Silent carriers will not cause major COVID-19 epidemic in China as long as public takes preventive measures
By Liu Caiyu and Zhang Han Published: Jan 13, 2021 03:19 PM Updated: Jan 13, 2021 04:35 PM
Asymptomatic infections, sporadic cases and outbreaks in a few places will not cause another major COVID-19 epidemic in China, an official from the Chinese Center for Disease Control and Prevention (China CDC) told the public at a press conference Wednesday.
The entire world saw a resurgence of the virus in winter, and China also accordingly experienced mounting cases, including domestically transmitted sporadic infections and regional outbreaks, and the contagions have a long duration, a wide range, and spread fast. Many patients involved in the outbreak are old and live in rural areas, an official from the National Health Commission said on Wednesday, noting that the epidemic control situation is complicated and serious.
Feng Zijian, deputy director of China CDC, told media that a major epidemic is unlikely to occur around Spring Festival because silent carriers usually carry lower viral loads, have weaker infectivity, and require multiple close contacts without protective measures before they can infect others.
"As long as the public takes preventive measures, another major epidemic is unlikely," Feng said.
But cautions over imported cold-chain and other products should not be loosened, and the public should also be on the alert as Spring Festival holidays usually see frequent human movement and gatherings, the official said.
The latest outbreak in Hebei also exposed villages as a weak point in China's epidemic control work. The patients have an average age of 54 years and in many cases are family and community clustered infections.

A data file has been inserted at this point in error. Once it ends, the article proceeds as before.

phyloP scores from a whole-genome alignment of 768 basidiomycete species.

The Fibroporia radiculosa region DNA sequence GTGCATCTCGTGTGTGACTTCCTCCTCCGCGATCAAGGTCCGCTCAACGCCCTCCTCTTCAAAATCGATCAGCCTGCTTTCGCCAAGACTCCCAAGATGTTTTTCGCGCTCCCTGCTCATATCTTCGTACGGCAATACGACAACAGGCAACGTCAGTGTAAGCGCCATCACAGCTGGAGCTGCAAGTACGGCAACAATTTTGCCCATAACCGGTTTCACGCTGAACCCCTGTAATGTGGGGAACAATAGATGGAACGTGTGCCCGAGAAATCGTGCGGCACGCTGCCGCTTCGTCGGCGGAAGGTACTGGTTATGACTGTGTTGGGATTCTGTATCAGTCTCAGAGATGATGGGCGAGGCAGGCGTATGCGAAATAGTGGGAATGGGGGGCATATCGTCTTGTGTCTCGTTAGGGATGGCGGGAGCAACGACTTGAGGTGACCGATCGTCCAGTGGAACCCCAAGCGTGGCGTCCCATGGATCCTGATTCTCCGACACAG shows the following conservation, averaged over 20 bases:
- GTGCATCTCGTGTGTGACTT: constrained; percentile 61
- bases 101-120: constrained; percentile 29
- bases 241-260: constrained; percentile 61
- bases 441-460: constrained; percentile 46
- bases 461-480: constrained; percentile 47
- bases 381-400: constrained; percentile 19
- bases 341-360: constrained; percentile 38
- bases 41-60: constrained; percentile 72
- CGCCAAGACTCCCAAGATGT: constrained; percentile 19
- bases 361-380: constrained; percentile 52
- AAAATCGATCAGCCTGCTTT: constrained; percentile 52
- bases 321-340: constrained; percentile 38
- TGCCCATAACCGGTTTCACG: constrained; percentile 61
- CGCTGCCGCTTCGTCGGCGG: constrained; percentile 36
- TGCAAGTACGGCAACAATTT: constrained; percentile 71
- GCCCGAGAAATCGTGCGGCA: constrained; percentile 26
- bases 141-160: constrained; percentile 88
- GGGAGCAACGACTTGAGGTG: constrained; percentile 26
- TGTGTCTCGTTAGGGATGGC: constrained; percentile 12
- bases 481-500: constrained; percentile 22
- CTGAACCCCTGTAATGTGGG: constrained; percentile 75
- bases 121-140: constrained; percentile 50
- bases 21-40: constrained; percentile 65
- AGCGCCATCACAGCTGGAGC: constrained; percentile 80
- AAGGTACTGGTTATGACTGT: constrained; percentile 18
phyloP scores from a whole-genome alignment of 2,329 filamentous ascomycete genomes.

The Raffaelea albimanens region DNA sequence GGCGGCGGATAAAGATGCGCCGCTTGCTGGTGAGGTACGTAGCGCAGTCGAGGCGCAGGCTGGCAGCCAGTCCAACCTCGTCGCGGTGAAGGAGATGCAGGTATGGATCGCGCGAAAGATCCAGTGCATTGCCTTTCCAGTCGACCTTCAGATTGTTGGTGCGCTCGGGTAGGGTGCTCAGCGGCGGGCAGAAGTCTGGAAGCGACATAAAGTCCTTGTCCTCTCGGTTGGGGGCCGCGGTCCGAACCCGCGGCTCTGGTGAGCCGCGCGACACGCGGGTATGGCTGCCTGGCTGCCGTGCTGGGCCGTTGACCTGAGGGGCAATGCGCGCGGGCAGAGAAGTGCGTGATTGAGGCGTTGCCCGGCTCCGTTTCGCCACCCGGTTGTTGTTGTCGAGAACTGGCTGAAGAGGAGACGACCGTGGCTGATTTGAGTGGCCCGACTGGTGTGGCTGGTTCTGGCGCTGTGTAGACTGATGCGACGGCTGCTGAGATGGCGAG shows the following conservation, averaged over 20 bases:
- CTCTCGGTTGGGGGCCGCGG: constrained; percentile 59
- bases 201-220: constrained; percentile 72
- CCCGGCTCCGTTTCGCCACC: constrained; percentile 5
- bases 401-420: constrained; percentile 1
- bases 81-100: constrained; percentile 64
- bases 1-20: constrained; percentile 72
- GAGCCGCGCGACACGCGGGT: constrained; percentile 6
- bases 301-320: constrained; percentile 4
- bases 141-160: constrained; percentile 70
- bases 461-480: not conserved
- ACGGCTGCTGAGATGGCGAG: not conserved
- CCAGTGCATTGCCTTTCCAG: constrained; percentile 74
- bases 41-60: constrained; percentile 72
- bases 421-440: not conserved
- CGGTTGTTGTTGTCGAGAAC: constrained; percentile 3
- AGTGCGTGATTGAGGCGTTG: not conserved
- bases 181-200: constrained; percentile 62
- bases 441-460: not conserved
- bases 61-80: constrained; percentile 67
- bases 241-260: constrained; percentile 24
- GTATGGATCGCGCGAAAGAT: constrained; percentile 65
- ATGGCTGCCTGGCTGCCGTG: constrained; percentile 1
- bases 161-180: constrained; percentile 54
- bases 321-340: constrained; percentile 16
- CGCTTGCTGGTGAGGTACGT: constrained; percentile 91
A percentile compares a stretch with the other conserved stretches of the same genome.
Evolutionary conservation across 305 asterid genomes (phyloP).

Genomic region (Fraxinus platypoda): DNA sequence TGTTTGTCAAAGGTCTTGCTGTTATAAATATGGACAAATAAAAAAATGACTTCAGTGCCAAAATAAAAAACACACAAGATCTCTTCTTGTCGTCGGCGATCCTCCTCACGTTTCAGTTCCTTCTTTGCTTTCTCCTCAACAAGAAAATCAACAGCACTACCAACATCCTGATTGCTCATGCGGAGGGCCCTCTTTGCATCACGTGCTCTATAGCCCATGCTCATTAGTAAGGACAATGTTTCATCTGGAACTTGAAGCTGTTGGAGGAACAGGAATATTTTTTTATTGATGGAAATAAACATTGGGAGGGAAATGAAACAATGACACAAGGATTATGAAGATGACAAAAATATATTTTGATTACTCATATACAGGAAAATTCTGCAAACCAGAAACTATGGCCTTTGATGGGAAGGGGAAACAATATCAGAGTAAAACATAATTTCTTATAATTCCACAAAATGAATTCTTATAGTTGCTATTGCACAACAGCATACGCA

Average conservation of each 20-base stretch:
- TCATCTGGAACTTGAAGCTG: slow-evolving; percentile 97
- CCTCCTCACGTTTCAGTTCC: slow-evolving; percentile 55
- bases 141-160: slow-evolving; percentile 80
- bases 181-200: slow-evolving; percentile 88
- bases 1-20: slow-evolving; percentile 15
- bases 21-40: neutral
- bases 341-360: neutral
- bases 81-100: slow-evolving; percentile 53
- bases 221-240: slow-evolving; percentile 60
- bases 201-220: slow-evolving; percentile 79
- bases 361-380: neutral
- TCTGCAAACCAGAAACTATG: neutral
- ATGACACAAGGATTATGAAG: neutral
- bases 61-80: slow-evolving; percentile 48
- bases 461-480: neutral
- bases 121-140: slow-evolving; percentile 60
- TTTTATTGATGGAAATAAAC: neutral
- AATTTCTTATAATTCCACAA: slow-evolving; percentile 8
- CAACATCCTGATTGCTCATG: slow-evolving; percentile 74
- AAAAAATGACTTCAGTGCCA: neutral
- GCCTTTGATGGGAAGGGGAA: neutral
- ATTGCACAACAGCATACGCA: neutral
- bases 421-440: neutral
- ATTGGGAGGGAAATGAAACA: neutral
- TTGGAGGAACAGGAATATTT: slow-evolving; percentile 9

In response to the exposed loopholes, rural areas have rolled out a three-level response system and will boost promotion of sanitary habits among villagers, and are being urged to hold fewer feasts and gatherings during the festival, said Mi Feng, spokesperson of the China Health Commission.
Villages are also required to improve monitoring and screening of returnees from other places, and also improve rural clinics' capability to detect and report suspected infections.
Epidemiological and medical resources should be prepared in advance and a quick response to an outbreak, such as transportation controls, is necessary, Mi said.
Feng from CDC noted that it has been 11 days since Hebei reported its first case, and based on previous experience, it usually takes two to three weeks to clear new infections, which means the Hebei outbreak is expected to be brought under control soon.
Officials and medical experts also noted that while the virus variants first detected in the UK and South Africa are found to be more infectious, it is not more fatal and will not affect China's epidemic control approach.
Exceptional cases of longer incubation periods do not indicate the virus has undergone any essential changes. The general 14-day centralized quarantine plus a seven-day home quarantine, which some cities have adopted, are enough to detect the virus, Wang Guiqiang, director of the Infectious Disease Department at Peking University First Hospital, said at the press conference.
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